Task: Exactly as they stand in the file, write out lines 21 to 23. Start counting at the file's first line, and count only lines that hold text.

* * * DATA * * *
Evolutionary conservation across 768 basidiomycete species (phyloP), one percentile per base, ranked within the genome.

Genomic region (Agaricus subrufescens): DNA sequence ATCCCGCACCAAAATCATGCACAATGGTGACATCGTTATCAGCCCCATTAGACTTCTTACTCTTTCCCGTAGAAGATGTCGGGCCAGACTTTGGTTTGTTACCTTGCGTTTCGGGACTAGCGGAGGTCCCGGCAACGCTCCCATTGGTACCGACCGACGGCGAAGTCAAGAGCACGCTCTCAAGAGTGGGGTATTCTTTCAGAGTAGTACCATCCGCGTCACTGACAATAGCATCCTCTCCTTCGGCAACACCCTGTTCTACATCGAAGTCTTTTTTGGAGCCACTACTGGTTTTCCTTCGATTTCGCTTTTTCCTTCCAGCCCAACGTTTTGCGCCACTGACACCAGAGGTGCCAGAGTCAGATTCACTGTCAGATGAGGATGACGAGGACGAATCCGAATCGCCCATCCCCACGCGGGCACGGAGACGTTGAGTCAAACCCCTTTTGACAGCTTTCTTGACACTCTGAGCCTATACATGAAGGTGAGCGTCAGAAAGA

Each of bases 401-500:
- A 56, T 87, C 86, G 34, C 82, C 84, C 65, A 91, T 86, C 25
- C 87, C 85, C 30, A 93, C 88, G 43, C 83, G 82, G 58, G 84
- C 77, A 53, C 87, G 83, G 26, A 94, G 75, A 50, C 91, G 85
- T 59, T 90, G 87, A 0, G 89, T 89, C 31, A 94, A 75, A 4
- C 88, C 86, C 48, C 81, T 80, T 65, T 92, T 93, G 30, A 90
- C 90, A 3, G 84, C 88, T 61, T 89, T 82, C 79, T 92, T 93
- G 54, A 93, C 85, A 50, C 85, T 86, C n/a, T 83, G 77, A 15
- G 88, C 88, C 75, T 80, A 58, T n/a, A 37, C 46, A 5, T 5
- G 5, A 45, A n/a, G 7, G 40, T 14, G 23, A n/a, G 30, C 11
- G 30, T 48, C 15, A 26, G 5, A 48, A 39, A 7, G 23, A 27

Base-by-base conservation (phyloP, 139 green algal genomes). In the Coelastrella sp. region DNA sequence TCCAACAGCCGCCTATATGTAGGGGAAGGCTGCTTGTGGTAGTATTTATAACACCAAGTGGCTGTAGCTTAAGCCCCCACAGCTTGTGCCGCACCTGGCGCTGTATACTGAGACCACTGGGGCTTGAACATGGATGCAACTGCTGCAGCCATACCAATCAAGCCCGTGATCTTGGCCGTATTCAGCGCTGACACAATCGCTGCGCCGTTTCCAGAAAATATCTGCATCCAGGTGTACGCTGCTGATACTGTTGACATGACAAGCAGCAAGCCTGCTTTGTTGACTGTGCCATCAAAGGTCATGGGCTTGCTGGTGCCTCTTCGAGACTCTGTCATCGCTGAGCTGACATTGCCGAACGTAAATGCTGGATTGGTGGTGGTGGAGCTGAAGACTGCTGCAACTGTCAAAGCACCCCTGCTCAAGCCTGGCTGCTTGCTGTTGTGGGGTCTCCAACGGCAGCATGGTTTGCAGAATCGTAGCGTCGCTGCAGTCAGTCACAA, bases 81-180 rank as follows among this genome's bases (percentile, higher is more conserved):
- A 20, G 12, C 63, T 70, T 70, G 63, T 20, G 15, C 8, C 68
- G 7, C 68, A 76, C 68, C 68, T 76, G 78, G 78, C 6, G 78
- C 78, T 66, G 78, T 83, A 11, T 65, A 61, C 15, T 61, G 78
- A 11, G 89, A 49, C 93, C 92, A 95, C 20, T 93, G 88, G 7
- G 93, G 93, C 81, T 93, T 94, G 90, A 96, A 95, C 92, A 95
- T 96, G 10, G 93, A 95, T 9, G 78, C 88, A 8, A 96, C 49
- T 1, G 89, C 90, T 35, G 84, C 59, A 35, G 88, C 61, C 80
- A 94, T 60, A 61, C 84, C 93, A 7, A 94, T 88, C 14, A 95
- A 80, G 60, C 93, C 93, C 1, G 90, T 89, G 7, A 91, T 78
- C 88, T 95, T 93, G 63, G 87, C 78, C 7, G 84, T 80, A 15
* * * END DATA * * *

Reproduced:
- T 1, G 89, C 90, T 35, G 84, C 59, A 35, G 88, C 61, C 80
- A 94, T 60, A 61, C 84, C 93, A 7, A 94, T 88, C 14, A 95
- A 80, G 60, C 93, C 93, C 1, G 90, T 89, G 7, A 91, T 78